Lesson Plans for the Bermuda: Search for Deep Water Caves 2009 Expedition

Educators and scientists working with NOAA developed a series of lesson plans for students in Grades 5 - 12 that are specifically tied to the science behind the Bermuda: Search for Deep Water Caves 2009 expedition. These lesson plans focus on cutting-edge ocean exploration and research using state-of-the-art technologies.

The lesson plans are grouped into the following categories:

Diamond Icon Grades 5-6
Diamond Icon Grades 7-8
Diamond Icon Grades 9-12 (Chemical, Biological, Earth, and Physical Science)
Diamond Icon Other Relevant Lessons

In addition to being tied to the National Science Education Standards and the Ocean Literacy Essential Principles and Fundamental Concepts, the hands-on, inquiry-based activities include focus questions, background information for teachers, links to interesting Internet sites, and extensions. Web logs that document the latest discoveries and complement the lesson plans, complete with compelling images and video, will be sent back each day from sea. Teachers are encouraged to use the daily logs from the Bermuda: Search for Deep Water Caves 2009 expedition, which are posted on this site, to supplement the lesson plans.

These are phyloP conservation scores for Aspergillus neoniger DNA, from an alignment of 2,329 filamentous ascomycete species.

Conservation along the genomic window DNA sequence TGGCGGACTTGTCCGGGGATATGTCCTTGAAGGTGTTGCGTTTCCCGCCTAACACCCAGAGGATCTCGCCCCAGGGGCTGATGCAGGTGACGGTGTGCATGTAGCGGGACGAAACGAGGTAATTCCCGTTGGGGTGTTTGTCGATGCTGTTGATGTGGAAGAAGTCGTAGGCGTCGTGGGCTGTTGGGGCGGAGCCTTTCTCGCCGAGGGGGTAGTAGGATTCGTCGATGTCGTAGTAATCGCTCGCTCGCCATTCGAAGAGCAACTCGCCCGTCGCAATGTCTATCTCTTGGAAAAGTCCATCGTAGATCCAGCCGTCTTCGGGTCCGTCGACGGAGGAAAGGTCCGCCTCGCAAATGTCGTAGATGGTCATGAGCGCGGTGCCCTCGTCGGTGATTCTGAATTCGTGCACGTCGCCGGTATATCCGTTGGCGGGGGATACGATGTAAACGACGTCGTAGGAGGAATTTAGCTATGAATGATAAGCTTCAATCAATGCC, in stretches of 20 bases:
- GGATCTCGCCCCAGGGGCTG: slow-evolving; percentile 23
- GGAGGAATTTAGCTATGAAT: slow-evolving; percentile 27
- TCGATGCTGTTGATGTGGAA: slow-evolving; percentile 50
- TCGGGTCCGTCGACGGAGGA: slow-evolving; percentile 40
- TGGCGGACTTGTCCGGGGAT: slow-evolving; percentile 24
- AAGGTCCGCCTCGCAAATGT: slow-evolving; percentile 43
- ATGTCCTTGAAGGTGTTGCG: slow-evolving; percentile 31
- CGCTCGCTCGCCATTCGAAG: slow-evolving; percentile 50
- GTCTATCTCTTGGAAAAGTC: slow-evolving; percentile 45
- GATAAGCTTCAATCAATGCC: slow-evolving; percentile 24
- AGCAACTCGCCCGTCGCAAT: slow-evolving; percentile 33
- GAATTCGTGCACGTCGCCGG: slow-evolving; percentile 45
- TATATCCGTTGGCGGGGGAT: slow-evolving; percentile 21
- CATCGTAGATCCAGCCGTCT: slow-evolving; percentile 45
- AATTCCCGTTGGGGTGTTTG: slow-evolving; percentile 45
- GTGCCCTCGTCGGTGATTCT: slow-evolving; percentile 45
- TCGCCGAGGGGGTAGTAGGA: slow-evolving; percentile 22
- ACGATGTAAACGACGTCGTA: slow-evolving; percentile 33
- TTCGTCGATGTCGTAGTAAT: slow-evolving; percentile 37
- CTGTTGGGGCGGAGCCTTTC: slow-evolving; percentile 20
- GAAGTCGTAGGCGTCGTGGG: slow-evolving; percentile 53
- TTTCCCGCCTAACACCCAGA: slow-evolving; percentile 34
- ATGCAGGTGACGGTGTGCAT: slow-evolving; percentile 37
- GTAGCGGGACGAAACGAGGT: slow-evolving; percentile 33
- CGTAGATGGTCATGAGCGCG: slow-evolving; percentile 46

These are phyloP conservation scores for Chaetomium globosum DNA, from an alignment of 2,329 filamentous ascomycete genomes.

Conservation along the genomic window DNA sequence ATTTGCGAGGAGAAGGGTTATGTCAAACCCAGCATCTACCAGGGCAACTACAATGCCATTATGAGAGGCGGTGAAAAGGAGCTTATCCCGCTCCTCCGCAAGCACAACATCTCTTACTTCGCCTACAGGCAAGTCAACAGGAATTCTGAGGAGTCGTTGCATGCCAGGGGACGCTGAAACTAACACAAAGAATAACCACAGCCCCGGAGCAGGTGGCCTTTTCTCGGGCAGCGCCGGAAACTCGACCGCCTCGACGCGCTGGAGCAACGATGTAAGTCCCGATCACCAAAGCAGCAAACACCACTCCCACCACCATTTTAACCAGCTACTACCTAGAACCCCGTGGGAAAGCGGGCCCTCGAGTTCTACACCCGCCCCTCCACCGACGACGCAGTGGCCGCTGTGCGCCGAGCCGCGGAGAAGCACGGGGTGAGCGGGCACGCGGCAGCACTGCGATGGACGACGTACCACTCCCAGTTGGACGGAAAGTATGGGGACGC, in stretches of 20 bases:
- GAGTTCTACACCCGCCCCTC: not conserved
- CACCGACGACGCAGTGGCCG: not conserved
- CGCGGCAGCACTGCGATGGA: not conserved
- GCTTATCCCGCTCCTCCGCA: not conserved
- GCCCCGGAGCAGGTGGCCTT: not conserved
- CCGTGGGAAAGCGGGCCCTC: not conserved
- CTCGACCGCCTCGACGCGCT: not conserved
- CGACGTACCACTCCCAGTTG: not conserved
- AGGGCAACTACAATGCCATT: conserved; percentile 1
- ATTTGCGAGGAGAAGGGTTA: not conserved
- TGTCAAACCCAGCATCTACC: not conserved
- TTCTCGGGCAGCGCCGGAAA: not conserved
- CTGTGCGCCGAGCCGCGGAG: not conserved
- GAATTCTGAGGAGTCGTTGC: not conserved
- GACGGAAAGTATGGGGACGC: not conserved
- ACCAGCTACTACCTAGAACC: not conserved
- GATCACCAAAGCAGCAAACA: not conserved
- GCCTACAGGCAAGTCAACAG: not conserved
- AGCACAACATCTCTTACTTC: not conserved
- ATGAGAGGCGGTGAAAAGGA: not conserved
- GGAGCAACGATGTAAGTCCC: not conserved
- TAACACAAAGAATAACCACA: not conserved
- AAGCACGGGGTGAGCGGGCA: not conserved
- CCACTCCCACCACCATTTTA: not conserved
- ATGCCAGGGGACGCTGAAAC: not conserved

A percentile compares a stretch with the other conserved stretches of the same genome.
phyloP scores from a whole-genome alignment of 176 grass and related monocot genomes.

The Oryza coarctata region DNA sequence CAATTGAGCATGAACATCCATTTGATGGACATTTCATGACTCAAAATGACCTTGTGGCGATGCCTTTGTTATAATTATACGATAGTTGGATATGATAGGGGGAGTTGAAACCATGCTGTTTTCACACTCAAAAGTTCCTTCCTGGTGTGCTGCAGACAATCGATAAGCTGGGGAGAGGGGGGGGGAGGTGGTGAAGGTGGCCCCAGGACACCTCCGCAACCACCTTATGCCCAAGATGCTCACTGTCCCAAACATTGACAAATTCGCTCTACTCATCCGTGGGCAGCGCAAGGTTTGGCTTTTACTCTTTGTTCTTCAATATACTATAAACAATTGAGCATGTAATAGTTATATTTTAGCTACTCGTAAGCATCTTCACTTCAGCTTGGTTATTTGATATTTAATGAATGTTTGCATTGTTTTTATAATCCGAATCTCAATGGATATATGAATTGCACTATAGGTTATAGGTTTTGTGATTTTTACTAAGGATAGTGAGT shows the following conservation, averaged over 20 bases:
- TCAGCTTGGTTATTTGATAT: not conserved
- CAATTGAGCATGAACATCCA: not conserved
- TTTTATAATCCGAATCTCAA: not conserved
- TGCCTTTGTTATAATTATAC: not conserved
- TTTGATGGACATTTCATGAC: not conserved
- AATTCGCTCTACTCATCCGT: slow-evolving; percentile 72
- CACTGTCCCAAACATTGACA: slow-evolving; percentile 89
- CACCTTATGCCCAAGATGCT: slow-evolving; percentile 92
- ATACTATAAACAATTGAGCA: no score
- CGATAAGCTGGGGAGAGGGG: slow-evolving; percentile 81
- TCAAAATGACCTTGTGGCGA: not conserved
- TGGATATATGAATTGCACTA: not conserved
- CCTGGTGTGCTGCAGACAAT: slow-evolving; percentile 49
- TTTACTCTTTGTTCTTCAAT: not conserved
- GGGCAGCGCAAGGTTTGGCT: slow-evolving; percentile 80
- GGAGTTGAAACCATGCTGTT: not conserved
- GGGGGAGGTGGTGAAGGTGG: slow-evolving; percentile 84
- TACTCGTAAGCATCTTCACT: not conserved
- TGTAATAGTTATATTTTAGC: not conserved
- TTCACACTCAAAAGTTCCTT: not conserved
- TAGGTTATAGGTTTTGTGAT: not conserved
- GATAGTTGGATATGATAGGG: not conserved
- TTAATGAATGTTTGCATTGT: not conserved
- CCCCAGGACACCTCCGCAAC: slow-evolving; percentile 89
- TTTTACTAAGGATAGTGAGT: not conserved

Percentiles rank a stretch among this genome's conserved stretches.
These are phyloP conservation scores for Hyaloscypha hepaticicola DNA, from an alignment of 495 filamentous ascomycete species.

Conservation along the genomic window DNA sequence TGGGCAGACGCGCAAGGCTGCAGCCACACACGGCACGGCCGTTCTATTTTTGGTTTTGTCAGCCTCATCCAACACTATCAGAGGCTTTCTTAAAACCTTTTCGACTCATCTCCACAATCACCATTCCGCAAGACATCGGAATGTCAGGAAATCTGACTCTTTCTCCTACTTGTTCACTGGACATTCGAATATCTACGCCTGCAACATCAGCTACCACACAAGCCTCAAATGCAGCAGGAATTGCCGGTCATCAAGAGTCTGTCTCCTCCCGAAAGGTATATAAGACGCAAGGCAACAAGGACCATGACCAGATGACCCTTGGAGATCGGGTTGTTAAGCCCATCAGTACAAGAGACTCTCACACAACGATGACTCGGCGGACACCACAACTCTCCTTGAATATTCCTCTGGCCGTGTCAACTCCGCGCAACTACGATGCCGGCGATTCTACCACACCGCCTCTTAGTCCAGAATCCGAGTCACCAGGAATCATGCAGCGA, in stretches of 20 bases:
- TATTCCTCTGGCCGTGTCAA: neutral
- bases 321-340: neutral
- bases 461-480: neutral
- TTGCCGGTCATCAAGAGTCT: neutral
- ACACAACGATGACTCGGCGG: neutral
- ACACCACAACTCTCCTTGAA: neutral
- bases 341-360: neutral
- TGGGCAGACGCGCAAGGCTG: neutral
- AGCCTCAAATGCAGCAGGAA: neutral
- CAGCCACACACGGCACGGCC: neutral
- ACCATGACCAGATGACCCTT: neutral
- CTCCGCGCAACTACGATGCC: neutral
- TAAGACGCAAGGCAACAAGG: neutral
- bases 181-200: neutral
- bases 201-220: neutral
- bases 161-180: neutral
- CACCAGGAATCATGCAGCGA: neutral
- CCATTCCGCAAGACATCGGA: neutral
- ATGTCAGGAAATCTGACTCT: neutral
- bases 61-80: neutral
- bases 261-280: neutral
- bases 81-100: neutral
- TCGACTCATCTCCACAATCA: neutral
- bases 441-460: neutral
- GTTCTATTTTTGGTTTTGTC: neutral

Read a description of each lesson plan and/or download them to your computer. All of the lesson plans are available in a PDF format, and may be viewed and printed with the free Adobe Acrobat Reader External Link. To download a lesson plan, click on its title from the listing below. (Note: if you have problems downloading one of these lessons, right-click on the link and save the lesson to your desktop.)